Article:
restriction on sum: intentional bug?

Tim Chase python.list at
Mon Oct 19 12:24:01 CEST 2009

Carl Banks wrote:
> Consider this thought experiment:
> class Something(object):
>     def __radd__(self,other):
>         return other + "q"
> x = ["a","b","c",Something()]
> If x were passed to "".join(), it would throw an exception; but if
> passed to a sum() without any special casing, it would successfully
> return "abcq".

Okay...this is the best argument I've heard for not using 
"".join()  {Awards Carl one (1) internet}  It's a peculiar thing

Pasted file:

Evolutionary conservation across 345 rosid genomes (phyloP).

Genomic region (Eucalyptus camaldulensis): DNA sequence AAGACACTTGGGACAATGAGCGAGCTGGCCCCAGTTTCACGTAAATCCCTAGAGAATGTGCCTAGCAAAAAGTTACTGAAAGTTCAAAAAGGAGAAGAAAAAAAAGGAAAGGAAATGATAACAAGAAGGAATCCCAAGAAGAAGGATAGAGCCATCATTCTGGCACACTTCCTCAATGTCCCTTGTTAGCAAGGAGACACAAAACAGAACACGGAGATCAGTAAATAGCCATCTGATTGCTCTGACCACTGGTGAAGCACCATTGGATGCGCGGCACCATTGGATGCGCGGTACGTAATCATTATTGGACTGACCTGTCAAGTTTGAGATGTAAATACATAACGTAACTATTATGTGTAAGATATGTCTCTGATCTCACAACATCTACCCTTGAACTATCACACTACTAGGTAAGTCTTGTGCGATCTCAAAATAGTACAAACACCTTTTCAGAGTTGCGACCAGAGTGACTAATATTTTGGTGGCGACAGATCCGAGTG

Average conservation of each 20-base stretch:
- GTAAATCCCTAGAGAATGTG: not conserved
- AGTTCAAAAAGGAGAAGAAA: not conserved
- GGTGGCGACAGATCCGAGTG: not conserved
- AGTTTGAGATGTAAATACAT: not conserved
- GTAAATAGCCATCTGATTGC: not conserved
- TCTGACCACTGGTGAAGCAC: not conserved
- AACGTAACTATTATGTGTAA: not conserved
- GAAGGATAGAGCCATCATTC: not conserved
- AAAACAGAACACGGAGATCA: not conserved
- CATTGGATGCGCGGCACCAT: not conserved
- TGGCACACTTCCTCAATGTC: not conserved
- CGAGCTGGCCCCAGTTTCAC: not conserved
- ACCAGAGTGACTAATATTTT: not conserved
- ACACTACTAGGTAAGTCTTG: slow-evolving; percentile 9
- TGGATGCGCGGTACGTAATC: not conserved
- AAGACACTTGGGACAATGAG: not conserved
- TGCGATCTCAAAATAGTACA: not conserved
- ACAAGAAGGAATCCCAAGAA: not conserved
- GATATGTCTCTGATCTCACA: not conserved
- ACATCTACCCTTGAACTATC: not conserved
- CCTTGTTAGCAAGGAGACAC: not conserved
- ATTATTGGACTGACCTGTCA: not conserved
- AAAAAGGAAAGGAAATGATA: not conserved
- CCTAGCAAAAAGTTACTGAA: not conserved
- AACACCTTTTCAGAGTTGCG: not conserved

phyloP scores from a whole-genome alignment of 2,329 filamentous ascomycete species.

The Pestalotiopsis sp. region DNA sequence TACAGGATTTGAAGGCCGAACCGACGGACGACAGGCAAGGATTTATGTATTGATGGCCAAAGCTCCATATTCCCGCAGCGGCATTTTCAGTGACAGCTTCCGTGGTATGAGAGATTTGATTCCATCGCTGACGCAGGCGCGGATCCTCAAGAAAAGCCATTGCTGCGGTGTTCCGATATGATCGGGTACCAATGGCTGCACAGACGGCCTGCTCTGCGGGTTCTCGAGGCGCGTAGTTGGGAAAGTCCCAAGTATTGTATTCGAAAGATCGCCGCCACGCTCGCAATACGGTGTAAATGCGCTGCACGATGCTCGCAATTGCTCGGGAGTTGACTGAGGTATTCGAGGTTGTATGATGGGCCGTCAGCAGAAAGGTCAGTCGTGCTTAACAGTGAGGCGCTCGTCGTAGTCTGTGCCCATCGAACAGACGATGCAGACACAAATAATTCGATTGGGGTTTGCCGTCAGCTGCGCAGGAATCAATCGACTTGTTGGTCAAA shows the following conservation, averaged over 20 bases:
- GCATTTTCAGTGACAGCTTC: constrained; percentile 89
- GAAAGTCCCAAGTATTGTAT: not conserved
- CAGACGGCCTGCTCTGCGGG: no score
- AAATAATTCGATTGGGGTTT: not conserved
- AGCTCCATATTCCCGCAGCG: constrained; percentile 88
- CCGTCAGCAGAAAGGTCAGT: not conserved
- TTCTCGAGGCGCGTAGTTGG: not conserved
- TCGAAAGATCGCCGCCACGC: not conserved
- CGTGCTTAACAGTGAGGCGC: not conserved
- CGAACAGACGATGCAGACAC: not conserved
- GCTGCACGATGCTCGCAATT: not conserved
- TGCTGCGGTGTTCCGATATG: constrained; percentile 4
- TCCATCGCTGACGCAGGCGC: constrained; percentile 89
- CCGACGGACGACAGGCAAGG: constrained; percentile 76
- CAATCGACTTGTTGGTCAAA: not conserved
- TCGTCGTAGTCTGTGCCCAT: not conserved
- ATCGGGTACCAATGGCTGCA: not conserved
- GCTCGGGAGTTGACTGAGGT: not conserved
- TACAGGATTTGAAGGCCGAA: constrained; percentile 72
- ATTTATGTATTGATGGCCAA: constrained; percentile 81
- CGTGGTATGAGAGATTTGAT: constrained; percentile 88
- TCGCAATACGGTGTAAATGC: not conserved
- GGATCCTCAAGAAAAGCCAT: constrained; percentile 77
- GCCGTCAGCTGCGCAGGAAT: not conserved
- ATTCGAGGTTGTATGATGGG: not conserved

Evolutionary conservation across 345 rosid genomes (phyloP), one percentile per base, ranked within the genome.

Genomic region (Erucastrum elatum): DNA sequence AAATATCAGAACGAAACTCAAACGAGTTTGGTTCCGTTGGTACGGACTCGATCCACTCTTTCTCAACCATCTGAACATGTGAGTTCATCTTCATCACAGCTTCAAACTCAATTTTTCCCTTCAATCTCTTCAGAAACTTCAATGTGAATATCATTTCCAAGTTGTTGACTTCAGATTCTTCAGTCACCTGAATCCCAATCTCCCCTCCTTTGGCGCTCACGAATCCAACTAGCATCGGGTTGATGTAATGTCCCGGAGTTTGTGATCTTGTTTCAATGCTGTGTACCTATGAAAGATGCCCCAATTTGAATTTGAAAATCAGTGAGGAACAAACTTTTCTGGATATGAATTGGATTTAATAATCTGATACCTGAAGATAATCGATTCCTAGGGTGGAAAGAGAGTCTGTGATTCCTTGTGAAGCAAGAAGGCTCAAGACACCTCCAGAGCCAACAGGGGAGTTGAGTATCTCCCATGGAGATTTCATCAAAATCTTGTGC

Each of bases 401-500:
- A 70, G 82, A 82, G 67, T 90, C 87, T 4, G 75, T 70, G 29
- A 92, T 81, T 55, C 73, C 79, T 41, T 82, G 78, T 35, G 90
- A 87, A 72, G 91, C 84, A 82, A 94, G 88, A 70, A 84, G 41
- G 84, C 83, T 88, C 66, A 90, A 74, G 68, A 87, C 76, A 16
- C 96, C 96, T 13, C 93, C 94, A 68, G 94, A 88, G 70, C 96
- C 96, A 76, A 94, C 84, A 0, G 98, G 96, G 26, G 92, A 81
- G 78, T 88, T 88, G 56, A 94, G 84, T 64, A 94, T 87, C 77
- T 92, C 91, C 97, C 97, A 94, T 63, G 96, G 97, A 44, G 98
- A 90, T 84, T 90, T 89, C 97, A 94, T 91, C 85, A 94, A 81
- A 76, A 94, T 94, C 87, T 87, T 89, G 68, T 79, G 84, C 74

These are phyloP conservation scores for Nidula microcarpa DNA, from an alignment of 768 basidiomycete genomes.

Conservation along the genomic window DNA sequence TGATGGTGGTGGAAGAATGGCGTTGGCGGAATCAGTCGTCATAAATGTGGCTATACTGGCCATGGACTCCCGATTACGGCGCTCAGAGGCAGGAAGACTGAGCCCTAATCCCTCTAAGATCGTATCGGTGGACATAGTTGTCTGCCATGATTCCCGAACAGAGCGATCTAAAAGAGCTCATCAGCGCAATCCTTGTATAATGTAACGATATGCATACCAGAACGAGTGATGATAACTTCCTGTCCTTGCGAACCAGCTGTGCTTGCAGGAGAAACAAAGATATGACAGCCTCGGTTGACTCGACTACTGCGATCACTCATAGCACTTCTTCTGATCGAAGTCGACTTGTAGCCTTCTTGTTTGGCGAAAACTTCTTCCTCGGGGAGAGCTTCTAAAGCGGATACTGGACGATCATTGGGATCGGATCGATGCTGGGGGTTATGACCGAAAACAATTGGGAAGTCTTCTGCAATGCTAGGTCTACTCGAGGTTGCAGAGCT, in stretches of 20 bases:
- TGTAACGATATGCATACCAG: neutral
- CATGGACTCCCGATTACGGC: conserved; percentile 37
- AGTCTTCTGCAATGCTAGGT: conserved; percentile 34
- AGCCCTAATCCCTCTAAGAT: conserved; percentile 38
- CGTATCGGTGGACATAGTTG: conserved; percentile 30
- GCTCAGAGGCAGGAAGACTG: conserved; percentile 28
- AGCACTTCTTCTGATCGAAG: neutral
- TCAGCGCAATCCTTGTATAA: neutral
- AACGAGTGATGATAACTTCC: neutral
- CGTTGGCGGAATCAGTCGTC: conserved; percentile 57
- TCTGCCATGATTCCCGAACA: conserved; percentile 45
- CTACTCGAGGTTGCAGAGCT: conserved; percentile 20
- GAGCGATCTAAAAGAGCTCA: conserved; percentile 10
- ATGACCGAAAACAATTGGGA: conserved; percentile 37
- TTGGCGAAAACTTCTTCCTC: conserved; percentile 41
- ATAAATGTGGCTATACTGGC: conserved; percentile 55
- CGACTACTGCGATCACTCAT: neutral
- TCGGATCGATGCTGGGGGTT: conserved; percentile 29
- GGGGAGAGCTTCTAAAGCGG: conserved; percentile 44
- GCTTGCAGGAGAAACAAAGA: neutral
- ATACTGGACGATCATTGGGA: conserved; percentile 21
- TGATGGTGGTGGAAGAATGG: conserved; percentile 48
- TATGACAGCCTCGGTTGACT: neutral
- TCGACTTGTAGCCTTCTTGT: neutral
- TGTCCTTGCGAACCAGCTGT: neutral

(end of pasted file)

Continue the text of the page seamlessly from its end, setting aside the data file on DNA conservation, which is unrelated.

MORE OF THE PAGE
to do as a programmer, but "".join() certainly produces an 
unexpected behavior which I'd say is worse.  And a lot of this 
discussion has revolved around letting programmers do peculiar 
things if they want.

So as of Carl's example, I'm now pretty solidly in the "Stop 
throwing an exception, just sum the parts even if it's 
inefficient" camp and no longer straddling between that and the 
"".join() camp.  But I'm definitely still not in the "throwing 
exceptions is a good thing" camp.


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